The Challenge of Beginning in the Land of Mountain Bike Plenty
Learning to mountain bike in an area like southern Vancouver Island, an area with hundreds of trail systems, a vital and active mountain bike community, and the most temperate climate in Canada to encourage year-round, is not without its challenges. For an absolute beginner, the many trails in this area are mostly far out of reach. Luckily, my riding coach/man-chanic/sweetheart is also an expert on the local trails, and is happy to have someone listen to that expertise.
My absolute starting point, and the place we return to anytime I need some confidence building, is Royal Roads University. While the trails on campus are not technically approved for riding, there’s a complicit “I won’t tell if you don’t” agreement between the bike riders and the off-leash dog walkers who share the trails, and more than enough room for both.
The trails at Royal Roads have a lot to offer new riders – soft, loamy terrain, both double-track and single-track, a wide range of cross-country runs, and enough elevation gain and loss to test leg fitness and get the blood and adrenaline pumping. Royal Roads is where I learned that I’m uncomfortable in close quarters, and also where I learned to over-come that, somewhat. It’s also where I’ve learned to hop small logs, the difference between wet and dry roots (dry roots fun; wet roots evil), and how fast I can go downhill and still turn before the bramble patch at the bottom. If you’ve never ridden off pavement before, Royal Roads is a great starter venue, and a very accessible spot for those short after-work runs.
For most local riders, the baseline ride area is one of the few fully sanctioned bike parks, Hartland. The Mount Work – Hartland regiona park is criss-crossed with a wide variety of all kinds of trails – big drops, creek crossings, fire road, rocky gnarly twisty bits, shady forest meanders, and even a technical training area. For me, unfortunately, Hartland is the only place I’ve had a major wipe-out – two of them. Yes, people will say that if I’m not wiping out I’m not pushing myself, but … I’m taking up a new sport in my 40’s. I don’t have anything to prove, and I have a whole lot to protect. In my beginner opinion, Hartland is too big a step up. Most of what’s considered the beginner area, a central fire road, is littered with baby-head rocks, and the remaining beginner trails are disjointed. There are wee bits of Hartland that I love riding, but it’s so limited that it hardly seems worth the effort of the rocky, crowded entrance. Then again, that may just be my bruised abdomen, leg and ego talking.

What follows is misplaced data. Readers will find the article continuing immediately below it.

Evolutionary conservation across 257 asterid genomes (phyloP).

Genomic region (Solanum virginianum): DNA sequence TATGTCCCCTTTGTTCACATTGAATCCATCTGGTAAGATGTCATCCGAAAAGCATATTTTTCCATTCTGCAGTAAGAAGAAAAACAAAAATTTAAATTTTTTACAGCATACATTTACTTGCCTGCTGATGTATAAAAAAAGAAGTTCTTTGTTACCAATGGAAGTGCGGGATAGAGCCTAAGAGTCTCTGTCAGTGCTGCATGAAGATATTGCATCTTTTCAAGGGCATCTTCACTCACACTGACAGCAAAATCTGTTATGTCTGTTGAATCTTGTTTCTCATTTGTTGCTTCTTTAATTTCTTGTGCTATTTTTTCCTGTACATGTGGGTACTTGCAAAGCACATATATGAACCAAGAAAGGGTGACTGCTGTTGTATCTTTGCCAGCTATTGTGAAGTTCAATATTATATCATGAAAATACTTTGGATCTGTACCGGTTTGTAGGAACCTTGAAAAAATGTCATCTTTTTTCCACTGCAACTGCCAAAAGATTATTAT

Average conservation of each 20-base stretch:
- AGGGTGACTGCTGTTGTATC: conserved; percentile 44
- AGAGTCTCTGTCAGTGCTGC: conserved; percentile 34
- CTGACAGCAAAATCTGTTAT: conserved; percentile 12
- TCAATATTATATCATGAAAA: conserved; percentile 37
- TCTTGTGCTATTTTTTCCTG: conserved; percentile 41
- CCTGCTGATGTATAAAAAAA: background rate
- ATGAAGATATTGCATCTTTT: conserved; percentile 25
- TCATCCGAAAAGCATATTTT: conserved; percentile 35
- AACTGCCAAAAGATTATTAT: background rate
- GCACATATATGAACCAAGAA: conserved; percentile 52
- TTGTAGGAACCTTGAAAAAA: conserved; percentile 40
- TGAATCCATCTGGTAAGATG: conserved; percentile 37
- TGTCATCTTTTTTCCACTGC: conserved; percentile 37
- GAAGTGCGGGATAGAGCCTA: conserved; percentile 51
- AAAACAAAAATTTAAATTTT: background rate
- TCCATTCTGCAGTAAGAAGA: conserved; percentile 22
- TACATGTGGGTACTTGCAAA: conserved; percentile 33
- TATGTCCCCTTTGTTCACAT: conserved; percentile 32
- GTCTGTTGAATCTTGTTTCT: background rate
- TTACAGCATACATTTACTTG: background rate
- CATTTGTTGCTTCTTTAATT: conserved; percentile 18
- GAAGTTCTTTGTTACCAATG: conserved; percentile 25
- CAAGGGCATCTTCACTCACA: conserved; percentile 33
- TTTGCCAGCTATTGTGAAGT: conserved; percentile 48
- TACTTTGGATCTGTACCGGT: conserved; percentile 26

While the immediate local vicinity doesn’t offer a lot of beginner fare, it’s not a far drive to n00b mecca – Hornby Island. On my very first bike weekend road trip, and first meeting with the local women’s mountain bike club, I finally found that perfect balance of challenge and reward. A three hour drive, two short ferry rides, and suddenly an entire preserved island interior is available to arrive. Almost half of Hornby Island is parkland, and that parkland is ripe with an encouraging variety of trail.
What I really loved about the trails on Hornby was not that I could ride them now, but that they seemed like they’d be fun to ride someday. With the dense green underbrush, even the challenging runs seem somehow lower risk than the barren rockery of Hartland. I rode my first berms on Hornby Island, crossed my first bridges, challenged my fitness and my skills, and was rewarded with the most fun I’d had on a bike thus far.
I don’t intend to be a beginner forever, but better riding depends on gains in three key areas: fitness, skill, and confidence, all of which are gained in steady progression, not in sudden leaps. It’s time to move on from the bunny runs at Royal Roads, but not yet time for the black diamonds at Hartland. And so, I continue to look for trails like Hornby – gently progressing, and encouraging me to keep on riding.